Remembering Riley: Well known cat at UTA presumed dead after being missing for weeks

UTA Campus Cat Coalition announced June 17 that Riley, a cat many are familiar with on campus, is presumably dead.

The coalition doesn’t have a clear diagnosis of death or Riley’s whereabouts. It was in early June the coalition presumed Riley died after they discovered decomposer insects like flies appearing at one of her hiding spots. Riley Weiland, nursing junior and Camus Cat Coalition press secretary, said the coalition waited weeks before finally announcing the cat’s death.

“We're presuming she's dead because we don't want to get false hopes up,” Weiland said. “We need to be realistic, but also like we don't know 100%.”

Riley was usually found loitering between the planetarium and the Central Library, but in late May she wasn’t spotted in any of her usual hiding spots or areas. The coalition made a channel for finding the feline in their server on Discord, a communication app, and informed the community of her disappearance, Weiland said.

Riley was a favorite cat among many coalition officers and members, so the loss hit them hard, she said.

Weiland was especially affected since she joined the coalition because of Riley, she said. Partly because she and the cat shared the same name and also because she wanted to take care of her favorite feline.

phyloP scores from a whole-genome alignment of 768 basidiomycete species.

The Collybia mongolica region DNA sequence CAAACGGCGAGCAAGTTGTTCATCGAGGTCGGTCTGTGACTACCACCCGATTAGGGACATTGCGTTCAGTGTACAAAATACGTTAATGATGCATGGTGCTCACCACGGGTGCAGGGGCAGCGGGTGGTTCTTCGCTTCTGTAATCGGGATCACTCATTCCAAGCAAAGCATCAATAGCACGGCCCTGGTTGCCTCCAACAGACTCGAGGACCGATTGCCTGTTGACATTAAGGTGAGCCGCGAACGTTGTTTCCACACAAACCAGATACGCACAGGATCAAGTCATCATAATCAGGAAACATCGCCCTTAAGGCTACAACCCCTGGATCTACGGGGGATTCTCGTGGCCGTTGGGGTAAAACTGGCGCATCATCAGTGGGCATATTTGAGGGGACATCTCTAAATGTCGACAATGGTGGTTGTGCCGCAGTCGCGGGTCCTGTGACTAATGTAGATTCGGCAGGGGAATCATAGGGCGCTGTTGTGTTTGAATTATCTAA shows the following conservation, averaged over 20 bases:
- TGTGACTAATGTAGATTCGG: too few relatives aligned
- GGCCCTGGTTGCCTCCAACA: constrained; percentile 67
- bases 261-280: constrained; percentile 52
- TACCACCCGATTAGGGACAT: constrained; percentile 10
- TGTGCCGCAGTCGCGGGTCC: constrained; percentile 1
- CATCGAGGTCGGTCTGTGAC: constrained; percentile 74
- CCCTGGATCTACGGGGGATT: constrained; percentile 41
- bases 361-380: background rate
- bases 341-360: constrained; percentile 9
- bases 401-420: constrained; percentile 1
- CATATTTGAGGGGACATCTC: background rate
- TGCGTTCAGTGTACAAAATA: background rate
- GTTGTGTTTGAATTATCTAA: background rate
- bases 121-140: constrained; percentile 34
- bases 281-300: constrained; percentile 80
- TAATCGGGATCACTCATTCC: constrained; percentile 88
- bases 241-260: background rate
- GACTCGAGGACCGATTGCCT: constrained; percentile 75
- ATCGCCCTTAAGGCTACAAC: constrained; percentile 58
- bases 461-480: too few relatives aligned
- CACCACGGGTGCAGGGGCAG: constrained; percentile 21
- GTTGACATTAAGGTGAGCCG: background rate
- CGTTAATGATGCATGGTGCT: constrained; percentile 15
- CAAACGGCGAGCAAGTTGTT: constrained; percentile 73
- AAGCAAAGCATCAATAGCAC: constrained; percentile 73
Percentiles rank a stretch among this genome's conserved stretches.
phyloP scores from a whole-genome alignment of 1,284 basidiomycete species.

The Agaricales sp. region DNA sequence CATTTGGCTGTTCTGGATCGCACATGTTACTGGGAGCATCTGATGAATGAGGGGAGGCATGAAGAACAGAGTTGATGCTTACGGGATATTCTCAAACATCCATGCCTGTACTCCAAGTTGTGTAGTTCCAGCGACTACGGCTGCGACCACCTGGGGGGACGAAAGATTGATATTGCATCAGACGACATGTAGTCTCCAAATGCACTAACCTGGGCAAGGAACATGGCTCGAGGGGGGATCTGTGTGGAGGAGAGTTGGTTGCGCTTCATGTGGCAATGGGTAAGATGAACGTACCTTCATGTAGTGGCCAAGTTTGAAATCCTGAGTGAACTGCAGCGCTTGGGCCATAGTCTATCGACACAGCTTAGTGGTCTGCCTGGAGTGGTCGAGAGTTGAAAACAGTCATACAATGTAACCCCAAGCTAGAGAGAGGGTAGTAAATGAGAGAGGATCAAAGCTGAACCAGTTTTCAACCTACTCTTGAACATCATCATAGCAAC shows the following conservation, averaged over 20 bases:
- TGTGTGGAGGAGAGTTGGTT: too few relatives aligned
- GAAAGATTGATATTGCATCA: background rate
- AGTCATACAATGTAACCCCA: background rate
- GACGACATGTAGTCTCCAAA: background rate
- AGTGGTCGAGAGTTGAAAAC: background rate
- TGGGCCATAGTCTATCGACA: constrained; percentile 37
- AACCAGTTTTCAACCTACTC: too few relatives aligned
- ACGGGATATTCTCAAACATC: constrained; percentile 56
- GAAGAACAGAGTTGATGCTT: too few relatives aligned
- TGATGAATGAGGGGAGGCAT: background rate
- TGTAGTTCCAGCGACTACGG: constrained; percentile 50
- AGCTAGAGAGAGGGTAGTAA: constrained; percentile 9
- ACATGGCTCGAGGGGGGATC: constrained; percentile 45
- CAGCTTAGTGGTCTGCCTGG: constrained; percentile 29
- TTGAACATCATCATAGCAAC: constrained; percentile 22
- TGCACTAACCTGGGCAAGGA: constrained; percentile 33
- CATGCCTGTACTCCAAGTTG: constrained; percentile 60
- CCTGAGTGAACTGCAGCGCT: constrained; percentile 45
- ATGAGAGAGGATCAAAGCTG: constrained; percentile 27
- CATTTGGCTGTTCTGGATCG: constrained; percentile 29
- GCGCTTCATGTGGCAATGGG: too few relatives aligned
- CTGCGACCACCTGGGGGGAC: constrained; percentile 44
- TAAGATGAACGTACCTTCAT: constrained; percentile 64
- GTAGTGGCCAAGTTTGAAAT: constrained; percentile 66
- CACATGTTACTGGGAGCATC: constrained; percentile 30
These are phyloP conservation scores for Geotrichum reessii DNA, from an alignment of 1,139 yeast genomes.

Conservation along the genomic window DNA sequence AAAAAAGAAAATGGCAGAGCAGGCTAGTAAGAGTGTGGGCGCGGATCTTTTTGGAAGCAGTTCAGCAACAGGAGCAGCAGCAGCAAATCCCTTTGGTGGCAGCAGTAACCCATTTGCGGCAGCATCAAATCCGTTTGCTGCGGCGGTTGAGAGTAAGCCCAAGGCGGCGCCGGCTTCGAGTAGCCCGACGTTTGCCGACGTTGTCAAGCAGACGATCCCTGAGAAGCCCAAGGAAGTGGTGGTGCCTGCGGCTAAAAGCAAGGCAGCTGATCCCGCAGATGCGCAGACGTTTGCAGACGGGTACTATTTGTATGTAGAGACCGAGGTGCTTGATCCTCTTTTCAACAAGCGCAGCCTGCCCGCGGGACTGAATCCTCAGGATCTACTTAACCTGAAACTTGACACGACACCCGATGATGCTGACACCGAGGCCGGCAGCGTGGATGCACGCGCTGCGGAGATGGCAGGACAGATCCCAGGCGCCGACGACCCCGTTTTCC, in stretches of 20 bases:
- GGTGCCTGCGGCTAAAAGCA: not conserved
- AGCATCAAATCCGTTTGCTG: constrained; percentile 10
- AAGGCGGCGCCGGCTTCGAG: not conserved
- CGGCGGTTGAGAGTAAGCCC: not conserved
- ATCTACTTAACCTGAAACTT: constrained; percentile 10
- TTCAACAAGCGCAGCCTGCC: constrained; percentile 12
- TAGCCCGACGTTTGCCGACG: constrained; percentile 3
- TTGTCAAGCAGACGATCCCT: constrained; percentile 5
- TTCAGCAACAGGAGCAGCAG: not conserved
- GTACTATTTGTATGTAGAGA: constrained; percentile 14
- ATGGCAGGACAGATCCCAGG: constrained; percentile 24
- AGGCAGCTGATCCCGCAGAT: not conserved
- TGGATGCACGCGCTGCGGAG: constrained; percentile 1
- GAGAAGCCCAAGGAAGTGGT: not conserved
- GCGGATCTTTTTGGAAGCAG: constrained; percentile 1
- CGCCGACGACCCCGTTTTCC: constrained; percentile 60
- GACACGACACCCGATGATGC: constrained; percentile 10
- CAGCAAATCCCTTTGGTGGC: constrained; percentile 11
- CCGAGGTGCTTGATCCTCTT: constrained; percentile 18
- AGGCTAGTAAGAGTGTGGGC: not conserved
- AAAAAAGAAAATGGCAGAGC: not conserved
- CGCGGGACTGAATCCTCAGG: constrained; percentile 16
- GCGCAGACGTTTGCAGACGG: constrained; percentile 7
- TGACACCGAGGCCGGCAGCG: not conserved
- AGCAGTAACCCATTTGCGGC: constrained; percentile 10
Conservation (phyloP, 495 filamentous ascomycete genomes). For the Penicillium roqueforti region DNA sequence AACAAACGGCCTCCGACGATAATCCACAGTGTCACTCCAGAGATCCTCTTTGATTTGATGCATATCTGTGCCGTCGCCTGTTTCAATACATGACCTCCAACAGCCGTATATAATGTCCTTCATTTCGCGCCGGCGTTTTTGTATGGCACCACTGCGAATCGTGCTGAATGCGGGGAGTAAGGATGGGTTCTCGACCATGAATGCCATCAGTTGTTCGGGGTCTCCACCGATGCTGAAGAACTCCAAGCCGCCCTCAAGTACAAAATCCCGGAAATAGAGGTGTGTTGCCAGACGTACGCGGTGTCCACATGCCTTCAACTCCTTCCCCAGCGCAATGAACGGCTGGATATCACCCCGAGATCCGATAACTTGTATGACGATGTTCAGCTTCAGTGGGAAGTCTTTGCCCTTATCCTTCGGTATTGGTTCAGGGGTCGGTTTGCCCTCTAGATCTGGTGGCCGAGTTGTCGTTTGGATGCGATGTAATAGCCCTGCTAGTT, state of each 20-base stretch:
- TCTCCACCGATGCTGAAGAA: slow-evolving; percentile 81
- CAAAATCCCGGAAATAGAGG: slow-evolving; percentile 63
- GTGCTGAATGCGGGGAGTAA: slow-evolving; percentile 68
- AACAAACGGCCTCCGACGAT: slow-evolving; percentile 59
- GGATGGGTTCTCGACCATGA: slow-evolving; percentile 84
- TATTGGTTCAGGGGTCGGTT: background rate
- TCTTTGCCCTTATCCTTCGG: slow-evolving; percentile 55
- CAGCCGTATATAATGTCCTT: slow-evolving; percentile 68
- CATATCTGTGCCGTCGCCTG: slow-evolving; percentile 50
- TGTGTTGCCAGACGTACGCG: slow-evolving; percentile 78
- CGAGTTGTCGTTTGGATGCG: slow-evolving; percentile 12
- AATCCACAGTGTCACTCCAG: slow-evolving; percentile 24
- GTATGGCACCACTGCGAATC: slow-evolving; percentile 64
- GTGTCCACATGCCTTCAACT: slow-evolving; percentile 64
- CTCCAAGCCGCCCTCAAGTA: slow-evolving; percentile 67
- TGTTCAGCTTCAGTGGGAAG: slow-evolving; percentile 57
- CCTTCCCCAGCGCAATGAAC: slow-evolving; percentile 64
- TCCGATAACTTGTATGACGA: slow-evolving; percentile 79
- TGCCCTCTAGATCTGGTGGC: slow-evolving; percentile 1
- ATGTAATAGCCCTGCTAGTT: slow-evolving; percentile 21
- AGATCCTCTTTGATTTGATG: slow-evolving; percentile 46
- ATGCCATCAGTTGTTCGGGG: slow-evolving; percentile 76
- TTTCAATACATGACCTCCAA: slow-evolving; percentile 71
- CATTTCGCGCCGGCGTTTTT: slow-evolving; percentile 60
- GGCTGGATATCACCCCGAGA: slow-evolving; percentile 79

“It's kind of sad knowing I'm going back to campus and I'm not going to see her,” she said. “I was only there for like a year, so I can't imagine the people that have been there for multiple years with her.”

Remembering Riley: Well known cat at UTA presumed dead after being missing for weeks

UTA alumna Linda Malat had known the campus cat since 2017 when she was a senior. She said she had been visiting Riley during her time as a graduate student until she graduated last year.

“When I heard she passed away, I felt like I lost a part of me,” Malat said. “I actually cried a little bit because I knew her for so long, and it made me so sad.”

Looking at Riley always brought joy to biochemistry junior Bailey Ayers whenever she passed the cat on her way to class.

Riley was always hesitant when strangers tried to pet her, but once Ayers finally got to pet her brown and black fur, she warmed up. The feline was also very photogenic, she said.

The coalition is still trying to locate Riley’s body, Weiland said. Most animals hide if they know they are going to die, and the coalition believes that’s what happened to Riley. The coalition is planning for a memorial, she said.

“She's like a friend, and it’s always sad when a friend passes,” Ayers said.

@MandyHuynh12

news-editor.shorthorn@uta.edu

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